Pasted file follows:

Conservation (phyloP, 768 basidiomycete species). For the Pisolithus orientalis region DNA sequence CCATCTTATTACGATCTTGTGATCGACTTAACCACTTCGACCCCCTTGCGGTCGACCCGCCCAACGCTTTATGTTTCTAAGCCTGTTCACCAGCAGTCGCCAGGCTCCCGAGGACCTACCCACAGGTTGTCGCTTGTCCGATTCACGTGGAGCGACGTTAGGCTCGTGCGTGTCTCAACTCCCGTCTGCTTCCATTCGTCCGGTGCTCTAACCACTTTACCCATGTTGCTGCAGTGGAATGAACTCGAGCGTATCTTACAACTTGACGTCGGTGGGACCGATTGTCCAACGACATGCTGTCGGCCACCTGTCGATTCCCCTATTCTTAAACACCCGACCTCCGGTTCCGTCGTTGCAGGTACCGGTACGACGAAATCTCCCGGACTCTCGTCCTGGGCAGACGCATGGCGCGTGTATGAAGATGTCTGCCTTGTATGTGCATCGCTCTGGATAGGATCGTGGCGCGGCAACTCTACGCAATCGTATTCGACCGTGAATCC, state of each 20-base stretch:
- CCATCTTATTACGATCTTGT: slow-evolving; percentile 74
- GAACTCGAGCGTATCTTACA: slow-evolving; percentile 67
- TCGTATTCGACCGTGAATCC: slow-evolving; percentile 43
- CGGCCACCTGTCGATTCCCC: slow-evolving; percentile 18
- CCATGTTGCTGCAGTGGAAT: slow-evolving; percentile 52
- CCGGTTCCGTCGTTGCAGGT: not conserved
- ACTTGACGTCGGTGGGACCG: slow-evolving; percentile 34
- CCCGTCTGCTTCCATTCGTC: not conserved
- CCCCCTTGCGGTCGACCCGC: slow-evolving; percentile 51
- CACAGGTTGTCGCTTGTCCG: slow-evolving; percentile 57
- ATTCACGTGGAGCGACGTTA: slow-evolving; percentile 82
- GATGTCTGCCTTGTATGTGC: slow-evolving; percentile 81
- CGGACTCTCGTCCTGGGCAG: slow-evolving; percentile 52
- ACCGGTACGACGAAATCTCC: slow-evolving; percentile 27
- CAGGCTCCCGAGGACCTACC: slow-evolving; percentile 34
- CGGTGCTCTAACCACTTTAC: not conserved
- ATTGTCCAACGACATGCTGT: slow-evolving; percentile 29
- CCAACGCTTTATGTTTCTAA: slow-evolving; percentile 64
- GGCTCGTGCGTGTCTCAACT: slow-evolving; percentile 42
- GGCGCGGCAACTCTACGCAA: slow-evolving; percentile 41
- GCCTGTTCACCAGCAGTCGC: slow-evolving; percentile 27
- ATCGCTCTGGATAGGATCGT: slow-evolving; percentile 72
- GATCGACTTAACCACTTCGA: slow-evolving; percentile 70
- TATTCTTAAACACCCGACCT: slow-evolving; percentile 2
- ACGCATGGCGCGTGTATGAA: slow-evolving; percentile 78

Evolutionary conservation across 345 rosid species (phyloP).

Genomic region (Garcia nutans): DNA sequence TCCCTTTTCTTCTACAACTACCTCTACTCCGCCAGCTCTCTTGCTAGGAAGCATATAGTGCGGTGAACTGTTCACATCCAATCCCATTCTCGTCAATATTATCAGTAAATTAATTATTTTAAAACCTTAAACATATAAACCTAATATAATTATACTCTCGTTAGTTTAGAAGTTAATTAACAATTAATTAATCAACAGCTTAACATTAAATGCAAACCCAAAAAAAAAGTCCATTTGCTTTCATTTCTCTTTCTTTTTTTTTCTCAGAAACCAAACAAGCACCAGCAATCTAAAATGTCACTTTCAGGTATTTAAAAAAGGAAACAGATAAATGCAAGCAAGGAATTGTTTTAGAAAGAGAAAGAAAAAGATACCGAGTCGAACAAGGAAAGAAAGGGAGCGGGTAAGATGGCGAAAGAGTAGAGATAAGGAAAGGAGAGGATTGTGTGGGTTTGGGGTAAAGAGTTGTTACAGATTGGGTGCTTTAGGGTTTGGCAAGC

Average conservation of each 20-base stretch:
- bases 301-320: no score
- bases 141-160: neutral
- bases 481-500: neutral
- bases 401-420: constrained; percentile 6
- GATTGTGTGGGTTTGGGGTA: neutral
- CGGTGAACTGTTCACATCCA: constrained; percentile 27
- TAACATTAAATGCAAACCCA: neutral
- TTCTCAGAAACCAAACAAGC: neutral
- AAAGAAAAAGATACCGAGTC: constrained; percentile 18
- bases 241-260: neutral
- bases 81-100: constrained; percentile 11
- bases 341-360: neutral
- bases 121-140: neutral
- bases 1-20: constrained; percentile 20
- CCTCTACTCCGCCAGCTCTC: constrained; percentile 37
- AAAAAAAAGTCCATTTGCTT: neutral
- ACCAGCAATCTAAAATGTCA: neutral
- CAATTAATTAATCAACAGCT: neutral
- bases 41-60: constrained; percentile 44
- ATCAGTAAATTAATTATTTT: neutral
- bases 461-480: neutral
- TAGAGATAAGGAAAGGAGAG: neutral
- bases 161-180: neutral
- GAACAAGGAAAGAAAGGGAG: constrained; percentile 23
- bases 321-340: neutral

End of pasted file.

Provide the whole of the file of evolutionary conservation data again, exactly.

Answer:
Conservation (phyloP, 768 basidiomycete species). For the Pisolithus orientalis region DNA sequence CCATCTTATTACGATCTTGTGATCGACTTAACCACTTCGACCCCCTTGCGGTCGACCCGCCCAACGCTTTATGTTTCTAAGCCTGTTCACCAGCAGTCGCCAGGCTCCCGAGGACCTACCCACAGGTTGTCGCTTGTCCGATTCACGTGGAGCGACGTTAGGCTCGTGCGTGTCTCAACTCCCGTCTGCTTCCATTCGTCCGGTGCTCTAACCACTTTACCCATGTTGCTGCAGTGGAATGAACTCGAGCGTATCTTACAACTTGACGTCGGTGGGACCGATTGTCCAACGACATGCTGTCGGCCACCTGTCGATTCCCCTATTCTTAAACACCCGACCTCCGGTTCCGTCGTTGCAGGTACCGGTACGACGAAATCTCCCGGACTCTCGTCCTGGGCAGACGCATGGCGCGTGTATGAAGATGTCTGCCTTGTATGTGCATCGCTCTGGATAGGATCGTGGCGCGGCAACTCTACGCAATCGTATTCGACCGTGAATCC, state of each 20-base stretch:
- CCATCTTATTACGATCTTGT: slow-evolving; percentile 74
- GAACTCGAGCGTATCTTACA: slow-evolving; percentile 67
- TCGTATTCGACCGTGAATCC: slow-evolving; percentile 43
- CGGCCACCTGTCGATTCCCC: slow-evolving; percentile 18
- CCATGTTGCTGCAGTGGAAT: slow-evolving; percentile 52
- CCGGTTCCGTCGTTGCAGGT: not conserved
- ACTTGACGTCGGTGGGACCG: slow-evolving; percentile 34
- CCCGTCTGCTTCCATTCGTC: not conserved
- CCCCCTTGCGGTCGACCCGC: slow-evolving; percentile 51
- CACAGGTTGTCGCTTGTCCG: slow-evolving; percentile 57
- ATTCACGTGGAGCGACGTTA: slow-evolving; percentile 82
- GATGTCTGCCTTGTATGTGC: slow-evolving; percentile 81
- CGGACTCTCGTCCTGGGCAG: slow-evolving; percentile 52
- ACCGGTACGACGAAATCTCC: slow-evolving; percentile 27
- CAGGCTCCCGAGGACCTACC: slow-evolving; percentile 34
- CGGTGCTCTAACCACTTTAC: not conserved
- ATTGTCCAACGACATGCTGT: slow-evolving; percentile 29
- CCAACGCTTTATGTTTCTAA: slow-evolving; percentile 64
- GGCTCGTGCGTGTCTCAACT: slow-evolving; percentile 42
- GGCGCGGCAACTCTACGCAA: slow-evolving; percentile 41
- GCCTGTTCACCAGCAGTCGC: slow-evolving; percentile 27
- ATCGCTCTGGATAGGATCGT: slow-evolving; percentile 72
- GATCGACTTAACCACTTCGA: slow-evolving; percentile 70
- TATTCTTAAACACCCGACCT: slow-evolving; percentile 2
- ACGCATGGCGCGTGTATGAA: slow-evolving; percentile 78

Evolutionary conservation across 345 rosid species (phyloP).

Genomic region (Garcia nutans): DNA sequence TCCCTTTTCTTCTACAACTACCTCTACTCCGCCAGCTCTCTTGCTAGGAAGCATATAGTGCGGTGAACTGTTCACATCCAATCCCATTCTCGTCAATATTATCAGTAAATTAATTATTTTAAAACCTTAAACATATAAACCTAATATAATTATACTCTCGTTAGTTTAGAAGTTAATTAACAATTAATTAATCAACAGCTTAACATTAAATGCAAACCCAAAAAAAAAGTCCATTTGCTTTCATTTCTCTTTCTTTTTTTTTCTCAGAAACCAAACAAGCACCAGCAATCTAAAATGTCACTTTCAGGTATTTAAAAAAGGAAACAGATAAATGCAAGCAAGGAATTGTTTTAGAAAGAGAAAGAAAAAGATACCGAGTCGAACAAGGAAAGAAAGGGAGCGGGTAAGATGGCGAAAGAGTAGAGATAAGGAAAGGAGAGGATTGTGTGGGTTTGGGGTAAAGAGTTGTTACAGATTGGGTGCTTTAGGGTTTGGCAAGC

Average conservation of each 20-base stretch:
- bases 301-320: no score
- bases 141-160: neutral
- bases 481-500: neutral
- bases 401-420: constrained; percentile 6
- GATTGTGTGGGTTTGGGGTA: neutral
- CGGTGAACTGTTCACATCCA: constrained; percentile 27
- TAACATTAAATGCAAACCCA: neutral
- TTCTCAGAAACCAAACAAGC: neutral
- AAAGAAAAAGATACCGAGTC: constrained; percentile 18
- bases 241-260: neutral
- bases 81-100: constrained; percentile 11
- bases 341-360: neutral
- bases 121-140: neutral
- bases 1-20: constrained; percentile 20
- CCTCTACTCCGCCAGCTCTC: constrained; percentile 37
- AAAAAAAAGTCCATTTGCTT: neutral
- ACCAGCAATCTAAAATGTCA: neutral
- CAATTAATTAATCAACAGCT: neutral
- bases 41-60: constrained; percentile 44
- ATCAGTAAATTAATTATTTT: neutral
- bases 461-480: neutral
- TAGAGATAAGGAAAGGAGAG: neutral
- bases 161-180: neutral
- GAACAAGGAAAGAAAGGGAG: constrained; percentile 23
- bases 321-340: neutral